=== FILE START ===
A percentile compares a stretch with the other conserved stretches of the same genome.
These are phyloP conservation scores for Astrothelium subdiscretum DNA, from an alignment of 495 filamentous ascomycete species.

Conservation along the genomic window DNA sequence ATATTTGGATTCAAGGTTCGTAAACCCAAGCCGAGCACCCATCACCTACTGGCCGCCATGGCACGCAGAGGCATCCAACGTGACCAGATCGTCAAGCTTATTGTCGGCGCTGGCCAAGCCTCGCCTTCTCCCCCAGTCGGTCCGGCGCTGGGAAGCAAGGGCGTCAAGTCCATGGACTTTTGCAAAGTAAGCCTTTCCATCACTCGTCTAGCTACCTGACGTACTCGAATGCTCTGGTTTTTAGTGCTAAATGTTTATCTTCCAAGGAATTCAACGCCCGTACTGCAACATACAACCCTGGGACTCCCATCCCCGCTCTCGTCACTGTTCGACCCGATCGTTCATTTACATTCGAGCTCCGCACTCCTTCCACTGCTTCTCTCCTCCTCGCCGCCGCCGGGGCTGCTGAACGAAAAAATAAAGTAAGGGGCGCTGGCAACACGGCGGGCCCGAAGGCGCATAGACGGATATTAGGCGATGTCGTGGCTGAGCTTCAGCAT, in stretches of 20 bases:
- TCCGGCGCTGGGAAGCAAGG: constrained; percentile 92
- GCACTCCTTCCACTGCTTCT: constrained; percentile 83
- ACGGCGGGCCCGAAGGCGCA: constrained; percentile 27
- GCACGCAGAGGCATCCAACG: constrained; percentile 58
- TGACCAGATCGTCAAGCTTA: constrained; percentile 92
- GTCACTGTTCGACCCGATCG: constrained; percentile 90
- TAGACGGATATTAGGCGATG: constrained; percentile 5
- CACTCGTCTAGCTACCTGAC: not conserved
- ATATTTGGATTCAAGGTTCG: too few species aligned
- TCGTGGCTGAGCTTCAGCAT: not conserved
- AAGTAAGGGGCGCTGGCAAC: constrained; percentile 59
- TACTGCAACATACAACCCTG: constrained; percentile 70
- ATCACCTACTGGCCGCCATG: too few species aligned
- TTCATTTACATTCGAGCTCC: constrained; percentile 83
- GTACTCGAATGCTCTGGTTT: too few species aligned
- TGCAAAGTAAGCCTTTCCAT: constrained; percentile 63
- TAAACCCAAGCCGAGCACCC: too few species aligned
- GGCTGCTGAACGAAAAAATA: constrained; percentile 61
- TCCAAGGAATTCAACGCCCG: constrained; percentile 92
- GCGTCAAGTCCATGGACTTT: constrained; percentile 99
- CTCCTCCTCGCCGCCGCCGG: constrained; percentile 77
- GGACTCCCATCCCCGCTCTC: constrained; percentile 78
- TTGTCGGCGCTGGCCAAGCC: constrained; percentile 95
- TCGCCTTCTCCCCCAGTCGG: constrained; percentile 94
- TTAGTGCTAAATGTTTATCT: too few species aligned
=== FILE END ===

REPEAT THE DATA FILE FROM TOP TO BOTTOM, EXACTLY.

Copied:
A percentile compares a stretch with the other conserved stretches of the same genome.
These are phyloP conservation scores for Astrothelium subdiscretum DNA, from an alignment of 495 filamentous ascomycete species.

Conservation along the genomic window DNA sequence ATATTTGGATTCAAGGTTCGTAAACCCAAGCCGAGCACCCATCACCTACTGGCCGCCATGGCACGCAGAGGCATCCAACGTGACCAGATCGTCAAGCTTATTGTCGGCGCTGGCCAAGCCTCGCCTTCTCCCCCAGTCGGTCCGGCGCTGGGAAGCAAGGGCGTCAAGTCCATGGACTTTTGCAAAGTAAGCCTTTCCATCACTCGTCTAGCTACCTGACGTACTCGAATGCTCTGGTTTTTAGTGCTAAATGTTTATCTTCCAAGGAATTCAACGCCCGTACTGCAACATACAACCCTGGGACTCCCATCCCCGCTCTCGTCACTGTTCGACCCGATCGTTCATTTACATTCGAGCTCCGCACTCCTTCCACTGCTTCTCTCCTCCTCGCCGCCGCCGGGGCTGCTGAACGAAAAAATAAAGTAAGGGGCGCTGGCAACACGGCGGGCCCGAAGGCGCATAGACGGATATTAGGCGATGTCGTGGCTGAGCTTCAGCAT, in stretches of 20 bases:
- TCCGGCGCTGGGAAGCAAGG: constrained; percentile 92
- GCACTCCTTCCACTGCTTCT: constrained; percentile 83
- ACGGCGGGCCCGAAGGCGCA: constrained; percentile 27
- GCACGCAGAGGCATCCAACG: constrained; percentile 58
- TGACCAGATCGTCAAGCTTA: constrained; percentile 92
- GTCACTGTTCGACCCGATCG: constrained; percentile 90
- TAGACGGATATTAGGCGATG: constrained; percentile 5
- CACTCGTCTAGCTACCTGAC: not conserved
- ATATTTGGATTCAAGGTTCG: too few species aligned
- TCGTGGCTGAGCTTCAGCAT: not conserved
- AAGTAAGGGGCGCTGGCAAC: constrained; percentile 59
- TACTGCAACATACAACCCTG: constrained; percentile 70
- ATCACCTACTGGCCGCCATG: too few species aligned
- TTCATTTACATTCGAGCTCC: constrained; percentile 83
- GTACTCGAATGCTCTGGTTT: too few species aligned
- TGCAAAGTAAGCCTTTCCAT: constrained; percentile 63
- TAAACCCAAGCCGAGCACCC: too few species aligned
- GGCTGCTGAACGAAAAAATA: constrained; percentile 61
- TCCAAGGAATTCAACGCCCG: constrained; percentile 92
- GCGTCAAGTCCATGGACTTT: constrained; percentile 99
- CTCCTCCTCGCCGCCGCCGG: constrained; percentile 77
- GGACTCCCATCCCCGCTCTC: constrained; percentile 78
- TTGTCGGCGCTGGCCAAGCC: constrained; percentile 95
- TCGCCTTCTCCCCCAGTCGG: constrained; percentile 94
- TTAGTGCTAAATGTTTATCT: too few species aligned